And also to feel that you know, this guy had his struggles, also as a blind person – it wasn’t, you know, in a way… I don’t know how to say it. If you’re somewhat understanding of blindness, I think it’ll be interesting – I hope that comes across. Anyway…

Most certainly. Going off on a bit of a tangent – when I was researching some of the films you had done, I couldn’t help but notice 1984 – which got me to wondering – with the current situation out there, what another iteration of Orwell’s story would look like today – or if they would re-release it?

They did re-release it – yeah. In the States, at the time when President Trump – I can’t remember if it was afterward or something going on about “fake news” and manipulation and all the rest of it.

250 theaters in the United States – independent theaters – re-released it.


Yeah, and it was out for about 3 or 4 weeks.


Yeah, this would be about, almost a year ago.

So they did – and it worked very well. But I think someone is thinking of doing another version of it. But certainly, there’s been a lot of requests to put it out again and do this and do that and do the other. Also since John Hurt passed away there’s been a lot of interest in the movie too.


Yeah – I always say to people, I won a prize for the special effects in that movie. I was the go-to man for science fiction at that time and a bit after it. But although I won the prize for special effects in France, there are no special effects in the movie at all [Laughs]


The whole movie was done for real. Absolutely everything was for real. The 2,000 extras – they were there… [Laughs]


The telescreens – they were there. Hell to shoot but they were there.

I’ll be damned. [Laughs]

When the helicopter flies right up to watch him shaving and careens off the window – that’s a real helicopter with a real pilot. [Laughs]

Wow. [Laughs]

The last question I had – what is next for you?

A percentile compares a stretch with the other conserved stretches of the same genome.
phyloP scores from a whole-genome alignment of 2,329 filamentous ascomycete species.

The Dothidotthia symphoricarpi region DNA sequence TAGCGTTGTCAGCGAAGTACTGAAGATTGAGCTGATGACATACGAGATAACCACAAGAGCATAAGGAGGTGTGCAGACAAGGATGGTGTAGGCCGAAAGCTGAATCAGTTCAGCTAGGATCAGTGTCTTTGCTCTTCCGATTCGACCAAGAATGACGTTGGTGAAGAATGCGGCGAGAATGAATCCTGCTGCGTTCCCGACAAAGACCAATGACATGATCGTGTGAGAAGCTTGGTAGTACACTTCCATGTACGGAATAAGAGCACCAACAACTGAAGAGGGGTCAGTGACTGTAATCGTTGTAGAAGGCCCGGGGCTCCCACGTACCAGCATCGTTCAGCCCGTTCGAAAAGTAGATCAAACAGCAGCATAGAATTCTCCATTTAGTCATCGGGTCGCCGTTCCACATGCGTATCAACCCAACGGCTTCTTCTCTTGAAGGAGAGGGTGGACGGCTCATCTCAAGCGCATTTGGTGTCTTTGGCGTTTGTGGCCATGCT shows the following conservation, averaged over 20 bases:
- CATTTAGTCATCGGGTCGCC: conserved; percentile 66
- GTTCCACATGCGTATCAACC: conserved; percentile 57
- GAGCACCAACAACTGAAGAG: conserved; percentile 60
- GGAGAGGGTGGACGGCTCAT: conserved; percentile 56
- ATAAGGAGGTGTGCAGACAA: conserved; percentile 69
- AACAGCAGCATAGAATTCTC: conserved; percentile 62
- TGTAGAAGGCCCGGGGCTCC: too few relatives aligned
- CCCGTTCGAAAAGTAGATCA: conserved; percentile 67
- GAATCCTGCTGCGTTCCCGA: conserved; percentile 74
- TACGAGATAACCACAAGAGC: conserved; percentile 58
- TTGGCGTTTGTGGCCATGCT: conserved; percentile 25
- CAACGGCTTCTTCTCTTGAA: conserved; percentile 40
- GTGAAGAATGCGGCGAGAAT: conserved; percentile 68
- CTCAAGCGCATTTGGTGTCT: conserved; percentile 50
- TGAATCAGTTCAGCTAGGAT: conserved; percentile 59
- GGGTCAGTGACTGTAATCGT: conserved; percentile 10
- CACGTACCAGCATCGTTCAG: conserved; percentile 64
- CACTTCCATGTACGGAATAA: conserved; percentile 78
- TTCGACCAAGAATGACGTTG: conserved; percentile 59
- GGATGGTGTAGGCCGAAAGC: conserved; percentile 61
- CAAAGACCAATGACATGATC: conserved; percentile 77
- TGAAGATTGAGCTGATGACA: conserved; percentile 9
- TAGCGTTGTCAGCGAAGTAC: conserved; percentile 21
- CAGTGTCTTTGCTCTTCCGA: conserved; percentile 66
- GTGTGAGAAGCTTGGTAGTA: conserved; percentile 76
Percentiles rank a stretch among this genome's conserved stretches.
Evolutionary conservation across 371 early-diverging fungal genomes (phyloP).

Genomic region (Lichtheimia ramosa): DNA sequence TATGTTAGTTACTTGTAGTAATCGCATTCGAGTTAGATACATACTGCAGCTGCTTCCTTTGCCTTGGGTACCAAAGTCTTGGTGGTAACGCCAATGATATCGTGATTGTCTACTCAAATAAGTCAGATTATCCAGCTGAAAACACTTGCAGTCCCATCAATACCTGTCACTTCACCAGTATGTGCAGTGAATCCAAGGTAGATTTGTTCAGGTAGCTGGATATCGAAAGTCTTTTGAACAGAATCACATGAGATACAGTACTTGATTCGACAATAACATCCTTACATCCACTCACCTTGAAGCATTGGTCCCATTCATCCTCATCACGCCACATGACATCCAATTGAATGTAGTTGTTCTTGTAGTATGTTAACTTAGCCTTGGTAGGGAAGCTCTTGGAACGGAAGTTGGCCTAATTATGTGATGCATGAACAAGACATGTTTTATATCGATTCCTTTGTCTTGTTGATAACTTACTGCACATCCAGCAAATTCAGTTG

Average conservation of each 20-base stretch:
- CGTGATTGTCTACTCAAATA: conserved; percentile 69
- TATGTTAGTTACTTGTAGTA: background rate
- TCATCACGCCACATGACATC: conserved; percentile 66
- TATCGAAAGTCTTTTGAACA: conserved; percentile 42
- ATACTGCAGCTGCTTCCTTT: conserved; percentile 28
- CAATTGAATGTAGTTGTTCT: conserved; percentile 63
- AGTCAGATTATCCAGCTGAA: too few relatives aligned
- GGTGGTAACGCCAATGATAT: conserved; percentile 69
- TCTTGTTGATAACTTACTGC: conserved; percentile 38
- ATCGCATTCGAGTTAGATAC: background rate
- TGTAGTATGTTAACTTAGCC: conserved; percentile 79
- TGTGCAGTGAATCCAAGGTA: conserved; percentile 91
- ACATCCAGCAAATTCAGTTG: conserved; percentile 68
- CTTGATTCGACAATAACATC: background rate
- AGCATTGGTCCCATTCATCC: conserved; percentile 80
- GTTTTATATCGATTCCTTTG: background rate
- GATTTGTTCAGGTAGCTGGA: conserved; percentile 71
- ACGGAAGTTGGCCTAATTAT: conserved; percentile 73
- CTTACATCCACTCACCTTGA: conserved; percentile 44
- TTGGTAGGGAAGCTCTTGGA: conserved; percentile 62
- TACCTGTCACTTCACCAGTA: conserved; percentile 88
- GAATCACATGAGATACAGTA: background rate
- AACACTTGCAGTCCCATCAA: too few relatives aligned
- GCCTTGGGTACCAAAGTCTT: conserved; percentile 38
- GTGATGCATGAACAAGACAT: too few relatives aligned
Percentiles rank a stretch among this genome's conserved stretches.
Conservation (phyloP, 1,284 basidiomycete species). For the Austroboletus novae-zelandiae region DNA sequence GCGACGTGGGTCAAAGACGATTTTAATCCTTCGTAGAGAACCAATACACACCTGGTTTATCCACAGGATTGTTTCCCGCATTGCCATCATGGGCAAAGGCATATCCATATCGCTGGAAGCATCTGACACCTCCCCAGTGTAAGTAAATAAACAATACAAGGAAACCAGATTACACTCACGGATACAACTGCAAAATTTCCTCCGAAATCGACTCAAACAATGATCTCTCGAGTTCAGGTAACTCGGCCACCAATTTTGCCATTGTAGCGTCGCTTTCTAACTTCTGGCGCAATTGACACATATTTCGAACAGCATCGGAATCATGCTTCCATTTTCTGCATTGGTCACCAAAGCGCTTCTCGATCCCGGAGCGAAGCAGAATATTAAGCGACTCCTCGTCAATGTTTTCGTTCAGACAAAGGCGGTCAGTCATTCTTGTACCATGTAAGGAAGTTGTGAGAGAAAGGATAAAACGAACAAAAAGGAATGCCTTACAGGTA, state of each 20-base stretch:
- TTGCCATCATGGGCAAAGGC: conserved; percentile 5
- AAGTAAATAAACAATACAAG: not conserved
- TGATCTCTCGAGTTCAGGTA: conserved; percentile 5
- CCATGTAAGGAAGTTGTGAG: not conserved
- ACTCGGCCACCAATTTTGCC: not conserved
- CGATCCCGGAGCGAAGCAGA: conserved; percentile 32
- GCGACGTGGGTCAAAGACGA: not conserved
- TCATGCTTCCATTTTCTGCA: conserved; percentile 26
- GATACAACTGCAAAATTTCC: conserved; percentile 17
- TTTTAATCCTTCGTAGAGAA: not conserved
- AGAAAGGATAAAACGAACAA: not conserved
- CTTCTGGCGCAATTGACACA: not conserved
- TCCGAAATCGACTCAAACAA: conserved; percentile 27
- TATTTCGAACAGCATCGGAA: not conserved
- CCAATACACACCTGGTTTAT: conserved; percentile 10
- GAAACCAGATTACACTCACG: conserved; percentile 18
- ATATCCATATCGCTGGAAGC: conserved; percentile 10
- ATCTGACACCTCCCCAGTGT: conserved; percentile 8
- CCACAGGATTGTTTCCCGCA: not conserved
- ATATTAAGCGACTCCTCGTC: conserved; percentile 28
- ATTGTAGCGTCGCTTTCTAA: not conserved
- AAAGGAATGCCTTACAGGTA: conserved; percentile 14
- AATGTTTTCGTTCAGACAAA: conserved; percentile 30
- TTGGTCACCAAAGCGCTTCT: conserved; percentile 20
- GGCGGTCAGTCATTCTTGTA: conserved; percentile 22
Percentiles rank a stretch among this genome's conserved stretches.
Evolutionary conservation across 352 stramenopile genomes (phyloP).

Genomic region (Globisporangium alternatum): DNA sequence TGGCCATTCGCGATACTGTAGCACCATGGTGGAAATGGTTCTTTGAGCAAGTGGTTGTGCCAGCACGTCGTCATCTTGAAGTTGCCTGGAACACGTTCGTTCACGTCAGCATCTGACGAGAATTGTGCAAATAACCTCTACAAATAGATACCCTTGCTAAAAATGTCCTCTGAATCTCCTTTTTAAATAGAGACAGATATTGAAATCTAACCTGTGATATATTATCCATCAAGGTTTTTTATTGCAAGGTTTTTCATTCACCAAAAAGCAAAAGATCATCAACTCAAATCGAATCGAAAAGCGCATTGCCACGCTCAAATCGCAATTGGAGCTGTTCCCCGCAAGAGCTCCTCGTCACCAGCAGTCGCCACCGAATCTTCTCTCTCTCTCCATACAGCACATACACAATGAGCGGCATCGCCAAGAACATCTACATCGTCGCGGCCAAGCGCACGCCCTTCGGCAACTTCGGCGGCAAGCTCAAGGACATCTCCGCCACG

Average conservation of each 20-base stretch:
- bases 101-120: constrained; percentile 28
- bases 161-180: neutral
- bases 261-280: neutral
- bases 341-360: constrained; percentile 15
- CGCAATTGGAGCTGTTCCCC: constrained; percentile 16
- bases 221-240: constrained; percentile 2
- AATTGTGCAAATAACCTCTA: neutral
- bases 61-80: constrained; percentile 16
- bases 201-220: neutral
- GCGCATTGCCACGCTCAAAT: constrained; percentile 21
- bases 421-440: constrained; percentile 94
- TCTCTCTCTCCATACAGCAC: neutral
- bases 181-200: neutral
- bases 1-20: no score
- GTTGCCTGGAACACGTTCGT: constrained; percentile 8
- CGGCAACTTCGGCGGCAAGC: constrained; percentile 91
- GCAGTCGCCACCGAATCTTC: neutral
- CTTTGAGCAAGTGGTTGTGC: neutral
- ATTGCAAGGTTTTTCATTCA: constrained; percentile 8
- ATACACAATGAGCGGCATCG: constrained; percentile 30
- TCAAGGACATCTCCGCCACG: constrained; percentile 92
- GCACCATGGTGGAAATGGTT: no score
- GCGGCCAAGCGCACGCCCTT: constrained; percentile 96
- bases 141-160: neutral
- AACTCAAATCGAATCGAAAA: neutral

Well, I have 2 or 3 – I’m hoping to do an American movie about a treasure hunter called Mel Fisher. Kind of a well-known character and he found a wreck called The Atocha – one of the great Spanish galleons with something like $4 Billion worth of gold and silver on it… [Laughs]


It’s an amazing story. So I’m hoping to do that – and there’s, I’m hoping to do another film … I wrote a script some time ago which was not a remake although there’s another film with the same name – it was called Alexander Nevsky. It’s a Russian hero – and I wrote a big epic movie, intending it to be a studio movie.

I think people got very interested because it’s the 800th anniversary of his birth. People got really interested in the script – I’m hoping to be able to do that.

That would be something.

Yeah. There’s another one – there’s another movie in the cards I’m very much looking forward to – it’s a movie called Freddie Knoller’s War – at least, that’s what it’s called at the moment – it’s an Auschwitz movie – a Holocaust movie if you like – but it’s completely different from anything you’ve ever seen. It’s not set in Auschwitz – it’s about a Jewish guy who spent his time running from the Germans and then living amongst them in a kind of way. It’s an astonishing story.

Wow. Sounds like it.

Freddie is still alive. He’s 94 years old and an amazing character. So, it’s a really great story.

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Former editor, now dogged-maverick journalist and researcher covering the crime beat. I examine the weird, absurd, and downright infamous in American crime both here and at Real Monsters podcast. Contact: